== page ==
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Electronics, Web Empower Customer Relationships

Companies increasingly relate to customers through the Web—from first contact to product delivery and beyond. Today’s well-executed customer relationship management (CRM) demands this connectivity to foster new client relationships and preserve existing ones.

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For instance, Yokogawa Corp. of America (YCA, www.yokogawa.com/us) uses an online store for direct public sales, and individual Web portals for its affiliated distributors. Online, YCA accentuates test-and-measurement equipment and parts that clients can buy in volume, explains Bruce Jensen, manager of systems marketing and sales support, located in Sugar Land, Texas. But because YCA has yet to put much industrial automation instrumentation online, end-users consult with account managers or distributors for those needs. “They’d send a purchase order to account managers or distributors,” he explains. The latter access YCA via individual Web portals, connected to YCA’s intranet, that allow order tracking including delivery schedules.

On Yokogawa’s horizon is a CRM-specific Web site. “It’ll be designed for our direct sales people, so we can track leads and customer contacts—and track orders from proposal stage through delivery,” Jensen explains. Why? “We just need to service our clients better, so we can get things out the door more quickly, and understand and execute our business processes better.”

Client portals

With three global refining and/or petrochemicals customers, Yokogawa has done just that for the past two years through individual client-specific portals, managed by parent Yokogawa Electric Corp.’s Tokyo-based major-accounts group.
“It was [created] so communications [for the companies] can be equalized through all their business, not just through our account managers,” Jensen says. “We try to keep the latest information out there, such as specifications sheets and current projects, so if a person on one site is doing a similar project, he’ll know what’s going on.” Each client has hundreds of members—management, procurement, plant technical staff, corporate executives, corporate support staff and others—having access to portals through individual identification (ID) codes, he adds.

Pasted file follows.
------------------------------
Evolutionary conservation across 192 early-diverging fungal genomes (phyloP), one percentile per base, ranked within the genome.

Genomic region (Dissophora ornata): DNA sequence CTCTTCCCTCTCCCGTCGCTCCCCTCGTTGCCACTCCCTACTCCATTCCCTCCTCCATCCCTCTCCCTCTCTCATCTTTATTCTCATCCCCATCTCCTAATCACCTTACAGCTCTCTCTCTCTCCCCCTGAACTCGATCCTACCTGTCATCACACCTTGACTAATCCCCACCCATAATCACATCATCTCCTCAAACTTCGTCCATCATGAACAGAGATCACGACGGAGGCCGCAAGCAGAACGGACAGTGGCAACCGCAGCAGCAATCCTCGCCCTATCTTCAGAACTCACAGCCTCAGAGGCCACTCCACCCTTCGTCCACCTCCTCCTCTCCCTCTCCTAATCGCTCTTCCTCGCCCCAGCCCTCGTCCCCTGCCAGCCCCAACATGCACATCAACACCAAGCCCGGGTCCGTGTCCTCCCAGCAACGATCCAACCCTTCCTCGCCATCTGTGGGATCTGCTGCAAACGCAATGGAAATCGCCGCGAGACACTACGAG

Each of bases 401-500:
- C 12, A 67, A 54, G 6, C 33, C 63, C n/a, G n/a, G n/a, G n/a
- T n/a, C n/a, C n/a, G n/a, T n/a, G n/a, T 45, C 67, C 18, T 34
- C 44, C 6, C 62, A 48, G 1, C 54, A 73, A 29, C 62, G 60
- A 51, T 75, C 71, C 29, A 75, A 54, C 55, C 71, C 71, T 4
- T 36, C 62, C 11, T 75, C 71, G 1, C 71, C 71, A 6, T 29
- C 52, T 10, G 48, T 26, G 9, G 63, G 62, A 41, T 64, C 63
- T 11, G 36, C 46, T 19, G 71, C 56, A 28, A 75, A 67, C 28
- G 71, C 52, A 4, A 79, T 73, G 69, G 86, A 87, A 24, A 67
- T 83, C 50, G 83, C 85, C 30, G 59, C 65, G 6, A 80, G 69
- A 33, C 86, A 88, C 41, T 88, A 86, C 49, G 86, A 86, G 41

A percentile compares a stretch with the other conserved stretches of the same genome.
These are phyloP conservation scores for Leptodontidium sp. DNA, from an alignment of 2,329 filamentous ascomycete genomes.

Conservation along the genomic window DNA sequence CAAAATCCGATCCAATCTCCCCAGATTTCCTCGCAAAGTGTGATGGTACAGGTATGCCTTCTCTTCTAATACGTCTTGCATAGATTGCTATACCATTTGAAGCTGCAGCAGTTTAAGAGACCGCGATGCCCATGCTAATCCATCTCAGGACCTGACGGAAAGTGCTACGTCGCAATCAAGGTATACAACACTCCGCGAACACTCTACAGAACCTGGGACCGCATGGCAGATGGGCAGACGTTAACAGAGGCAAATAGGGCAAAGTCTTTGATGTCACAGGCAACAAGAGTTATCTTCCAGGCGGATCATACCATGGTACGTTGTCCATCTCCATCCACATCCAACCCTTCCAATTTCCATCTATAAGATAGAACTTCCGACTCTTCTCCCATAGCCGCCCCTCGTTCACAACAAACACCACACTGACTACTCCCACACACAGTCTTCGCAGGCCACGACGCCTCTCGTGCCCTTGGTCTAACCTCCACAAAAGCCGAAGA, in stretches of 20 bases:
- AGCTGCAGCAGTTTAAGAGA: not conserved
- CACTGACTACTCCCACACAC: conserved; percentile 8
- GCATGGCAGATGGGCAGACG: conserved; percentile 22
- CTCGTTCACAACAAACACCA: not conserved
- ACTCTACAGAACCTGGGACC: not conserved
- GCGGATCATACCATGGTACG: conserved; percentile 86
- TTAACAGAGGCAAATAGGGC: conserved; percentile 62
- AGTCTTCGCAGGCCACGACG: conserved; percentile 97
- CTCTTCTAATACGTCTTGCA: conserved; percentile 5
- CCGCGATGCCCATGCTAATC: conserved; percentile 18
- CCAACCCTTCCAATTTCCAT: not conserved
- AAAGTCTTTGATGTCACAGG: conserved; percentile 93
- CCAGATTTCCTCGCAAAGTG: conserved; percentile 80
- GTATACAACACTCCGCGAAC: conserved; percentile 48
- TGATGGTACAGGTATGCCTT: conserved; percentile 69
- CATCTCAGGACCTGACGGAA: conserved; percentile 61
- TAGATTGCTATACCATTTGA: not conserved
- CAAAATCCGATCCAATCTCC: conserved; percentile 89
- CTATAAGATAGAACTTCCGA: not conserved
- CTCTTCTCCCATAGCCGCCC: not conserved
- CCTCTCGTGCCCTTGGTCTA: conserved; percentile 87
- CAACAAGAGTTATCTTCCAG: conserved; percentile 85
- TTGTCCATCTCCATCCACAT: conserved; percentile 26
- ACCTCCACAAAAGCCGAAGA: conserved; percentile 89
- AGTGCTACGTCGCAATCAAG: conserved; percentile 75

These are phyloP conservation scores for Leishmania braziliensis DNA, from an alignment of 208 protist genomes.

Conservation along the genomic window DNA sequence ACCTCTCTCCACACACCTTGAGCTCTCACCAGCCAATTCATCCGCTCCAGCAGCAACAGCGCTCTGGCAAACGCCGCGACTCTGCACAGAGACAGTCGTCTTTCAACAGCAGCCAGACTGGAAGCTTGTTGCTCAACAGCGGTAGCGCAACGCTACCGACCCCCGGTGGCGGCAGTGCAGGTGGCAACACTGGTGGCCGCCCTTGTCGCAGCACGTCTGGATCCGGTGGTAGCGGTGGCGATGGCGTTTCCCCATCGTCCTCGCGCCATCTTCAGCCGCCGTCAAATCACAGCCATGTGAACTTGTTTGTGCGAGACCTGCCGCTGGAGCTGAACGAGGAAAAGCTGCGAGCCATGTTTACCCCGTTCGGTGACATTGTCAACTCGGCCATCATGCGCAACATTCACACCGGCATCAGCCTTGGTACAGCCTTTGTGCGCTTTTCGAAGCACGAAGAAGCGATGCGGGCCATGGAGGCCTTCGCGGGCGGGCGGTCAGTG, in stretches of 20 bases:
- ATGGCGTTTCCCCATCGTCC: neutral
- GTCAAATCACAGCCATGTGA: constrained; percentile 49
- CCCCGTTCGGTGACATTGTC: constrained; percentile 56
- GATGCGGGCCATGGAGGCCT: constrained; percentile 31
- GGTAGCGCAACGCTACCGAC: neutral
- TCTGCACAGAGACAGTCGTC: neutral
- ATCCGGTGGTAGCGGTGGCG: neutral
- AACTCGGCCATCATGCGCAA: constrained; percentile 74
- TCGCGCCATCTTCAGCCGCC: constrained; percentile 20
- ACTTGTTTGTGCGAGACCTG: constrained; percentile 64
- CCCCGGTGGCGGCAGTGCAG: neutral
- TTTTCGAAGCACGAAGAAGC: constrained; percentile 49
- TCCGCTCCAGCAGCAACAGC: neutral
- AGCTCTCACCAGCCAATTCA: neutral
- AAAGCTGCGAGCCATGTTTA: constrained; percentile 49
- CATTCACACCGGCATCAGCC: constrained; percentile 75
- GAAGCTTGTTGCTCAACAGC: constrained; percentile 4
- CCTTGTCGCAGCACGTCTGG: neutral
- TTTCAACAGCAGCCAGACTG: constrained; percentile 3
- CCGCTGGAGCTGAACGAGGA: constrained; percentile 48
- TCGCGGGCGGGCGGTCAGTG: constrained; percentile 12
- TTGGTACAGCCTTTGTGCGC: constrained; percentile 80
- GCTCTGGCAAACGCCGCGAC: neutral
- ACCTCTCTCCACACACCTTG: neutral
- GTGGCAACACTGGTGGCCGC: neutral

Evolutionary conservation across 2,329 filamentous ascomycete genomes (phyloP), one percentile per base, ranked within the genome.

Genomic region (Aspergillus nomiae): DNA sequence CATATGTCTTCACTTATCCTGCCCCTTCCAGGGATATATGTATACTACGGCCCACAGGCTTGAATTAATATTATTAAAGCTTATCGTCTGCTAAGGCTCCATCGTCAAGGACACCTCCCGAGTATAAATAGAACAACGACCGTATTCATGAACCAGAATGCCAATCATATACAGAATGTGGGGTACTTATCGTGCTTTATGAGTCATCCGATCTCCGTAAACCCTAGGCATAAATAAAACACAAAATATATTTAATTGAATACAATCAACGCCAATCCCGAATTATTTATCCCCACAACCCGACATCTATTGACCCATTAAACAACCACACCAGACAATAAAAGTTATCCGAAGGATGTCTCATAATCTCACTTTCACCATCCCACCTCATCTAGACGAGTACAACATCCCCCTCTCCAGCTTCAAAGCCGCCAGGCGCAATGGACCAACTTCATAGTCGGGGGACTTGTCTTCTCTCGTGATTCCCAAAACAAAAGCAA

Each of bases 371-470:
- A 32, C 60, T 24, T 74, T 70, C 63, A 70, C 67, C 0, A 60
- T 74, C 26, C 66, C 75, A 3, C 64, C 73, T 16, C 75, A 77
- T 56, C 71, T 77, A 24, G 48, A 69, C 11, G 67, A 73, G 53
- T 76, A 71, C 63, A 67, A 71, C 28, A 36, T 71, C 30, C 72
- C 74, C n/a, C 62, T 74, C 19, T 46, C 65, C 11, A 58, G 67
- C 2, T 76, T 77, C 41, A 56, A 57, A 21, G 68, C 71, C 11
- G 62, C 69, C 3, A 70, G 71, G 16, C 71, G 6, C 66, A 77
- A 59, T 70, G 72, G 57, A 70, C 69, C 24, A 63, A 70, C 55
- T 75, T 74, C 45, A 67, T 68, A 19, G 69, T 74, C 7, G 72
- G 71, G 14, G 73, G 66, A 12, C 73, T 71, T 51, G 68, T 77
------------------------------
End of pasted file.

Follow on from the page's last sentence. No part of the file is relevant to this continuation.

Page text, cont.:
Balluff North America (www.balluff.com/Balluff/us), an industrial sensor supplier, has no preferential customers list, but has account managers who handle relations and ensure product orders and delivery for bigger clients, reveals Kevin Connor, information technology (IT) manager for Balluff’s North American operations, headquartered in Florence, Ky. “We treat all customers equally,” he emphasizes. “Electronically, for us on the IT side, whether you place an order for one sensor or a thousand, it doesn’t look very different.”

Otherwise, Neuhausen, Germany-based Balluff GmbH (www.balluff.com) connects or will connect to its clientele as Yokogawa does with its clients. Though it has no online store now, Balluff will in 2007, Connor notes. For its distributors, which the company considers its business partners, individual Web portals exist now, so they can daily access real-time data. “They can do self-service applications, get prices and product availabilities,” he explains about that confidential information. “When they get price and availability, it’s contingent on [geographic] locations. If a special project is going on, we may have special pricing or delivery systems.”

Of Balluff’s distributors, larger ones use electronic data interchange (EDI) now, Connor adds. Orders that come via EDI enter the enterprise resource planning system, which is provided by SAP AG. Once processed, orders get acknowledged via SAP. “When the order is shipped, we do the invoice via EDI,” he states. For customers without EDI, there’s a call center.

So, again, why do global suppliers use electronics to connect with clients? “It makes business easier and more efficient for our customers and for us,” Connor states. But, he adds, “The relationship may start with one particular project engineer calling us up to get a solution.” 

 

C. Kenna Amos,

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